So the sow decided to farrow on Sunday, and as luck would have it she had no complications. The first two delivered after lunch followed by another nine in the late afternoon-early evening. The other four came sometime between midnight and six A.M. and although I am not sure which ones qualify as hardy and which one is the runt of the litter at this point, sow and piglets seem to have made it through the the experience unscathed. It was a bit cold yesterday, just above freezing and windy, so while the children watched the first couple of piglets squeal in a box under a heat lamp I put up a tarp in the opening of the shed to keep out the chill. The hard part was separating the gilt from her last litter from the sow. She didn’t want to leave and almost crushed the first two piglets running in circles around the pen trying to avoid me. I had separated them earlier using electric but she got through the fence. Eventually I lured her out with some slops and got her moved in to the other half of the shed and by dark she was buried deep in the haymow with only her snout poking out. At close to 150 pounds she is not to be messed with and the piglets need their alone time with their mother, so everything seems to have worked out.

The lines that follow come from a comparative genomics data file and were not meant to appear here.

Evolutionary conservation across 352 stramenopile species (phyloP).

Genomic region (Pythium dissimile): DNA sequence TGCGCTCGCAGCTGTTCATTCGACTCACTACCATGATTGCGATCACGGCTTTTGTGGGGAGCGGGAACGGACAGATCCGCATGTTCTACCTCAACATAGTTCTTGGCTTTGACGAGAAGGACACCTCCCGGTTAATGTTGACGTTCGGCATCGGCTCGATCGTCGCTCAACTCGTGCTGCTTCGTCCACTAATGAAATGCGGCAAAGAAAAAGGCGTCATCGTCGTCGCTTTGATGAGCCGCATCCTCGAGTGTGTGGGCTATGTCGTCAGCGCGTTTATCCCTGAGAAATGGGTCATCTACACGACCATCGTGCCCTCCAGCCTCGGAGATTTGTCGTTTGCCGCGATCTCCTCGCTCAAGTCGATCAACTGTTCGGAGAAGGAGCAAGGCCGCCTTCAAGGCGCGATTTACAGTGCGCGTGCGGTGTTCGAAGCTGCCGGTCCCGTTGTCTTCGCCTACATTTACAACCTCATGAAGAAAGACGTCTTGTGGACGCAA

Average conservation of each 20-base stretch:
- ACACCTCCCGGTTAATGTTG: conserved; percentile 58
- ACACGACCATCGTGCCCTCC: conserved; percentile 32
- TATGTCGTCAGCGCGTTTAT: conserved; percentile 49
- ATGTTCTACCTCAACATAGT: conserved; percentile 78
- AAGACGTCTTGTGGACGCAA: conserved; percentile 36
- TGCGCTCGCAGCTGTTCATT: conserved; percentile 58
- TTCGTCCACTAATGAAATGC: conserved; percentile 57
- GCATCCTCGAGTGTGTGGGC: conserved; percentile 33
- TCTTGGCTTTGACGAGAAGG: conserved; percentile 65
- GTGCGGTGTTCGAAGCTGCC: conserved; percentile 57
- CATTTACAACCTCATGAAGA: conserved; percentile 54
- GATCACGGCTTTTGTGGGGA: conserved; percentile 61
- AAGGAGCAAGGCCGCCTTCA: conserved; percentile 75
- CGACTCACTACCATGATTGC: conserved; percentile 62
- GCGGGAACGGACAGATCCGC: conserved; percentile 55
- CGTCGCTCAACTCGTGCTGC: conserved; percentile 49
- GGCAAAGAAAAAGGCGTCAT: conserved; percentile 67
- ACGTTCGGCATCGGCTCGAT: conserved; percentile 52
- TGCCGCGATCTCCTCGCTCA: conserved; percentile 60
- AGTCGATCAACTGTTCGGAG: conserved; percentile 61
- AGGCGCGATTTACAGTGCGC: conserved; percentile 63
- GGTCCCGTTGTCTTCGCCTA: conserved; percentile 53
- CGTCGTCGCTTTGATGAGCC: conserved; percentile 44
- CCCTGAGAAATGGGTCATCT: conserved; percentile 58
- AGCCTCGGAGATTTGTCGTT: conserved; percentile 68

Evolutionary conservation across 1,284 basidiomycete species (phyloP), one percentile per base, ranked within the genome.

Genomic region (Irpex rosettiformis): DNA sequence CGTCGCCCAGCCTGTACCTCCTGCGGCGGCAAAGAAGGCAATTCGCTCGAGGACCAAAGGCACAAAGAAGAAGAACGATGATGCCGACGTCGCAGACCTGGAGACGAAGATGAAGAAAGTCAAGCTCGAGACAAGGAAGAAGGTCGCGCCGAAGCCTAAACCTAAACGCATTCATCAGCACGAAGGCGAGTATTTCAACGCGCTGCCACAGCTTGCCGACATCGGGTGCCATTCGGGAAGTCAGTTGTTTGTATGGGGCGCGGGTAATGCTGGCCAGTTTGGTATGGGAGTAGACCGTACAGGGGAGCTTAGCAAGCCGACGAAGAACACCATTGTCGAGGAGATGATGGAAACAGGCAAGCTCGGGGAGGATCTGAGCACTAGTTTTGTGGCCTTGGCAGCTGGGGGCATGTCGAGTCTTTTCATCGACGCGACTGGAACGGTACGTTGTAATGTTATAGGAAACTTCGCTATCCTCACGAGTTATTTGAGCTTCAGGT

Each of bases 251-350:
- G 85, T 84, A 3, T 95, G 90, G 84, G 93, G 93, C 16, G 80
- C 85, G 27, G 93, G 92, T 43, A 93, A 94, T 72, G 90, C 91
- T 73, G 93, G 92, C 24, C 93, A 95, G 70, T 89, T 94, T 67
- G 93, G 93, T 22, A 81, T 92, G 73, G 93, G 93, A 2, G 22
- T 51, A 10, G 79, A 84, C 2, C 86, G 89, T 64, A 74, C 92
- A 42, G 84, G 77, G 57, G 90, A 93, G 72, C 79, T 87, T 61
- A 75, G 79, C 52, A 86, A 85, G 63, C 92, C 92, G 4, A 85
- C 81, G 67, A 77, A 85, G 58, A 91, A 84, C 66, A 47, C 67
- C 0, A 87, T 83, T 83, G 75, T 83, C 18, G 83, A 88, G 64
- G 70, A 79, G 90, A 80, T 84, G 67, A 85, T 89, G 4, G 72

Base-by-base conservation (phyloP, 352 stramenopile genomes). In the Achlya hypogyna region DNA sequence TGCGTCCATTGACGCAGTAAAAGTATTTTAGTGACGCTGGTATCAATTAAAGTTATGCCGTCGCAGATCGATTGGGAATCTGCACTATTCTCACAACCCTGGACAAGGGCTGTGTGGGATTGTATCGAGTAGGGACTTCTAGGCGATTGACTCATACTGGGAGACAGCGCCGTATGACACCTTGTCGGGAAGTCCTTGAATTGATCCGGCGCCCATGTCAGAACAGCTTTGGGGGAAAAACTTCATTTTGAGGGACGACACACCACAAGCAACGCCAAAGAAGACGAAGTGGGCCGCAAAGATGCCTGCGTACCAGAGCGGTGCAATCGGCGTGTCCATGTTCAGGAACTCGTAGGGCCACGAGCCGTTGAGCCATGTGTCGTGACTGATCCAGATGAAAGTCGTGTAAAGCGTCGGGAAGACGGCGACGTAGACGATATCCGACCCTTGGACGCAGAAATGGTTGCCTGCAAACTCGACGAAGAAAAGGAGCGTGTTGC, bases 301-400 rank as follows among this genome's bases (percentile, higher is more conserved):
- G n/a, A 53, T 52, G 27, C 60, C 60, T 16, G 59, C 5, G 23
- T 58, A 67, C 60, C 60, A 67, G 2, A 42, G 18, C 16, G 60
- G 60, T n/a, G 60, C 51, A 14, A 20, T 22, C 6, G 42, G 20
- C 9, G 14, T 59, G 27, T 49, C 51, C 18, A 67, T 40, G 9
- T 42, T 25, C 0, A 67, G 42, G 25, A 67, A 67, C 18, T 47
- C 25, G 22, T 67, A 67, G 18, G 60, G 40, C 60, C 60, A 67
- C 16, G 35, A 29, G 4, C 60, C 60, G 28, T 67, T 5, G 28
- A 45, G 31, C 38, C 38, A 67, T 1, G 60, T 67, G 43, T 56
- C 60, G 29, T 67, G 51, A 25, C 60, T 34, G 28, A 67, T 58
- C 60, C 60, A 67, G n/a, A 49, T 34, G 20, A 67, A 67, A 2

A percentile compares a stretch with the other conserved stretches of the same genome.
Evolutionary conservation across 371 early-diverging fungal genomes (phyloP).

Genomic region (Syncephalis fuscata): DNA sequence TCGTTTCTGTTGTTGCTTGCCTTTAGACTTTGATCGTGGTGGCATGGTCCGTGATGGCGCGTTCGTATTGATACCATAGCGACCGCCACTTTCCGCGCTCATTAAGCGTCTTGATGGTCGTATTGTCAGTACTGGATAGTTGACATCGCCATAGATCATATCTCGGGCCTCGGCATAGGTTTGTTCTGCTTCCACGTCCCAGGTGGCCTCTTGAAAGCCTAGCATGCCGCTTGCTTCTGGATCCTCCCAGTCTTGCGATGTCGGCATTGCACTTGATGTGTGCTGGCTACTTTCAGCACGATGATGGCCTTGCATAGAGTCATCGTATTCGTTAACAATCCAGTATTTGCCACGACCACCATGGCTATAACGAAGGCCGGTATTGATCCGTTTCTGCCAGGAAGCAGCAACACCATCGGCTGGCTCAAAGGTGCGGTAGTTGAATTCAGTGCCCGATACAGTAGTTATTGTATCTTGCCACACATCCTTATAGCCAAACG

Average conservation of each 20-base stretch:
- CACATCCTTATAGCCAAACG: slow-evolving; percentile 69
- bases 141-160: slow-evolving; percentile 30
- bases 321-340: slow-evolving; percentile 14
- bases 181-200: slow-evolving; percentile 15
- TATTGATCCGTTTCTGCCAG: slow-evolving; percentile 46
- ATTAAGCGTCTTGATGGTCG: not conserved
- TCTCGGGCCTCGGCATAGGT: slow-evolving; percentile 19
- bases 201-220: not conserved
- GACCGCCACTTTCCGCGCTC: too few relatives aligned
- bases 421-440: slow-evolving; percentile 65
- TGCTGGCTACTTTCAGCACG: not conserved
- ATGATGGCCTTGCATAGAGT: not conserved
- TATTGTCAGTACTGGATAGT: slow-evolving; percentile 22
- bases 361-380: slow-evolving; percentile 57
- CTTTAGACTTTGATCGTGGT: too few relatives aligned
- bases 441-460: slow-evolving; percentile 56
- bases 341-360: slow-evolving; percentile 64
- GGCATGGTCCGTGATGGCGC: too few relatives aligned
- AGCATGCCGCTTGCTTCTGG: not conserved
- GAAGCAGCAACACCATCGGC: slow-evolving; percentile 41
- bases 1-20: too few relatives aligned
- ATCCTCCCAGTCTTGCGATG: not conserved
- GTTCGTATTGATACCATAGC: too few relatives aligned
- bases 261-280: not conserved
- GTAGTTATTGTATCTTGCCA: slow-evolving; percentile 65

So far, so good.

I had contacted a large animal vet a couple of towns over earlier in the week to explain that we’d never farrowed before and would he be able to come out and make sure that everything had gone well, but when I called he acted so weird on the phone- long pauses that made me think the connection was lost, short answers to everything I said that after five minutes of absolutely painful attempts on my end to get some kind of response, I just hung up and decided I’d wing it. Which we did. Of course now I have to clip the needle teeth and make sure the afterbirth came out and other fun tasks I’d rather not do, but then I thought about Fern’s father in Charlotte’s Web and realized if he could do it, so could I. Except the letting my daughter raise the runty pig, of course.

We’ll leave that part up to nature.

Final count, 1 healthy sow, fifteen healthy piglets.

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